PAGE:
But what is a giallo? Much as “film noir” had its roots in the French Série Noire imprint, the term giallo – Italian for “yellow” – is derived from a series of crime and mystery paperbacks published in Italy with yellow covers. Italians use the term to describe any old mystery yarn, but anglophone film buffs apply it to a specific type of lurid Italian psychothriller which had its heyday in the 1970s. The typical giallo is extremely stylised and the directing often inventive, some of the best-known practitioners being Mario Bava, Dario Argento, Lucio Fulci and Sergio Martino.
Here’s how to spot a giallo movie.
1) The title. Being Italian, these films go by assorted different aliases, but don’t go looking for banal monikers like Le Week-end or We’re the Millers. Giallo titles are as baroque and preposterous as the films themselves. Hence we have Four Flies on Grey Velvet, Seven Deaths in the Cat’s Eye, Your Vice is a Locked Room and Only I Have the Key, and What Are Those Strange Drops of Blood on Jennifer’s Body?
2) The plot. The typical giallo plot concerns a quest to solve a series of bizarre and gruesome murders perpetrated by a killer wearing a mask and gloves, either black leather or surgical rubber (as seen in, for example, The Bird with the Crystal Plumage and The Black Belly of the Tarantula). Before we learn the murderer’s identity, we sometimes get glimpses into their troubled past via fragmented flashbacks. (Deep Red, The Perfume of the Lady in Black, Tenebrae, The House with Laughing Windows)
Occasionally the protagonist is a woman who may or may not be going mad – cue psychedelic hallucinations – or who is troubled by hints of the supernatural, precognition, or devil worshipping conspiracies. (The Perfume of the Lady in Black, Murder to the Tune of Seven Black Notes, All the Colours of the Dark)
Some gialli were inspired by or even directly adapted from Edgar Wallace mysteries. (The Bloodstained Butterfly, Seven Blood-Stained Orchids, What Have You Done with Solange?) They are also near kin to slasher movies – Mario Bava’s Twitch of the Death Nerve (also known as Bay of Blood, 1971) is often cited as a precursor to the likes of Friday the 13th. Which brings us to…
3) Gruesome death. The giallo killer’s weapon of choice is the knife, but anything else will do – scalpels, razors, axes, motor vehicles, strangling, defenestration, decapitation. Preferably with lots of screaming and blood.
4) Clues. Gialli are packed with police procedural elements, witnesses (who either can’t quite piece together what they’ve seen, or are murdered before they get a chance to tell anyone), crime-scene photographs and forensic science, some of it quite bonkers, such as the notion, expounded in Four Flies on Grey Velvet, that the last image seen by a murder victim is recorded on their retinas. (See also Auguste Villiers de L’Isle-Adam’s story Claire Lenoir, cited by J.K. Huysmans in À rebours (aka Against Nature), and the 1999 blockbuster flop Wild Wild West, in which a decapitated head is used as a sort of slide projector.)
5) Misogyny. The victims aren’t always beautiful women, but it often seems that way as you watch yet another semi-naked babe being stalked and ogled prior to being horribly done to death. Dario Argento once famously said, “If they have a good face or figure I would much prefer to watch them being murdered than an ugly girl or man.”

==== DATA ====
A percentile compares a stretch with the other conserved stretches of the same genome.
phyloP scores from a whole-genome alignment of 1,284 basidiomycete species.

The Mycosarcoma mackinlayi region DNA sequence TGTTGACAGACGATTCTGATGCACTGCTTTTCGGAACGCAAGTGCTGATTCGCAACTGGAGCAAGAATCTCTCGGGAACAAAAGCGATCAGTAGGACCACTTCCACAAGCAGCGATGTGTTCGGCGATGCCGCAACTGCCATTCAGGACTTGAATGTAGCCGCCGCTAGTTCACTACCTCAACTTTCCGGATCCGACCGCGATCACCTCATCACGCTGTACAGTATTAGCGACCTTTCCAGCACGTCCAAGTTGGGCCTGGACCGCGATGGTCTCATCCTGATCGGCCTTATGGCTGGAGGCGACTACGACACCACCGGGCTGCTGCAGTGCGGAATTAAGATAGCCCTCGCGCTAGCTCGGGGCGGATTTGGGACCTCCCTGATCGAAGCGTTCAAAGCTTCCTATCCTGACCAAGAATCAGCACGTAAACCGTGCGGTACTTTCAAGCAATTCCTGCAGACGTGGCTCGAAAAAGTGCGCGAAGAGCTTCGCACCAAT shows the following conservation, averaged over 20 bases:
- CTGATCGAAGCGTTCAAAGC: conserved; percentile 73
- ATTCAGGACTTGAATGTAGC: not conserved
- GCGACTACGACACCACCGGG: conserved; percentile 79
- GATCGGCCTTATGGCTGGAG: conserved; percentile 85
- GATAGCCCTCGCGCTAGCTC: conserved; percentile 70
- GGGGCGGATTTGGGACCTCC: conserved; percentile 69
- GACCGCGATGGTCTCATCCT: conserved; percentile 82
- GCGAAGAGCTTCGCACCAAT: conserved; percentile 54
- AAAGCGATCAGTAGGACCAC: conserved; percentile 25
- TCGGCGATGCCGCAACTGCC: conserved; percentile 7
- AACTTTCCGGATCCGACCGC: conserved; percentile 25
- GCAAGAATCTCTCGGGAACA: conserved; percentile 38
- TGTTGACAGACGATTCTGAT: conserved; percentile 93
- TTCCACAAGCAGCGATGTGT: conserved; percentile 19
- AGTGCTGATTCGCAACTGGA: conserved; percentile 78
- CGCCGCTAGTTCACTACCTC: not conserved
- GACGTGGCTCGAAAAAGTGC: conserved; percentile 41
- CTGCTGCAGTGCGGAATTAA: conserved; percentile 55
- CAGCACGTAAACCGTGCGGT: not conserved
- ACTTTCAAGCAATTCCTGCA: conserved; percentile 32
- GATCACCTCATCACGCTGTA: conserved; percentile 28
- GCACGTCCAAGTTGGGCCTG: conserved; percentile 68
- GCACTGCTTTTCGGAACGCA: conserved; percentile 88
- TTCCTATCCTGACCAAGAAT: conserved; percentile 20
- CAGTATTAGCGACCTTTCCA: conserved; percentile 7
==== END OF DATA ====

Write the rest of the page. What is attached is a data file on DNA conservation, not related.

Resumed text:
On the other hand, sometimes it’s the beautiful woman who turns out to be the killer. You never know with gialli. Decades before preposterous plot twists became popular in Hollywood thrillers such as Basic Instinct, gialli were already unmasking the murderer as… the last person you suspected.
4) Design. The 1970s used to be known as The Decade That Style Forgot, but now its furnishings, decor and fashions look as though they might have been designed expressly for dressing movie sets. Hence we get mouth-watering shots of art nouveau light fittings (Black Belly of the Tarantula), or shabby-chic walls that wouldn’t look out of place in the pages of Elle Deco (The House with Laughing Windows), or wallpaper like the one in The Cat o’Nine Tails, which resembles a recurring exploding brain motif.
And the decor isn’t always just for show. One of the unofficial rules of giallo is that, if you spot a spiky modern sculpture in the first act, be assured that someone will end up impaled on it in the third. (Tenebrae)
5) Music. Composers such as Ennio Morricone, Bruno Nicolai, Stelvio Cipriani and the Italian prog rock band Goblin provide music so distinctive that Cattet and Forzani have simply lifted some of the original 1970s scores for use in their own neo-gialli. The Giallo Sound is typically an intoxicating mix of groovy lounge music, nerve-jangling discord, and the sort of soothing lyricism that belies the fact that it’s actually accompanying, say, a slow motion decapitation – such as this lovely track by Morricone for Four Flies on Grey Velvet.
6) Characters who seem pathologically compelled to say, “I know who the killer is! But I can’t tell you over the phone. Let’s meet tomorrow…” They might as well add, “in a dark and lonely place, where I’ll be horribly murdered before I get a chance to spill the beans.”
This piece was first posted on the Telegraph website in November 2013. It has been lightly edited.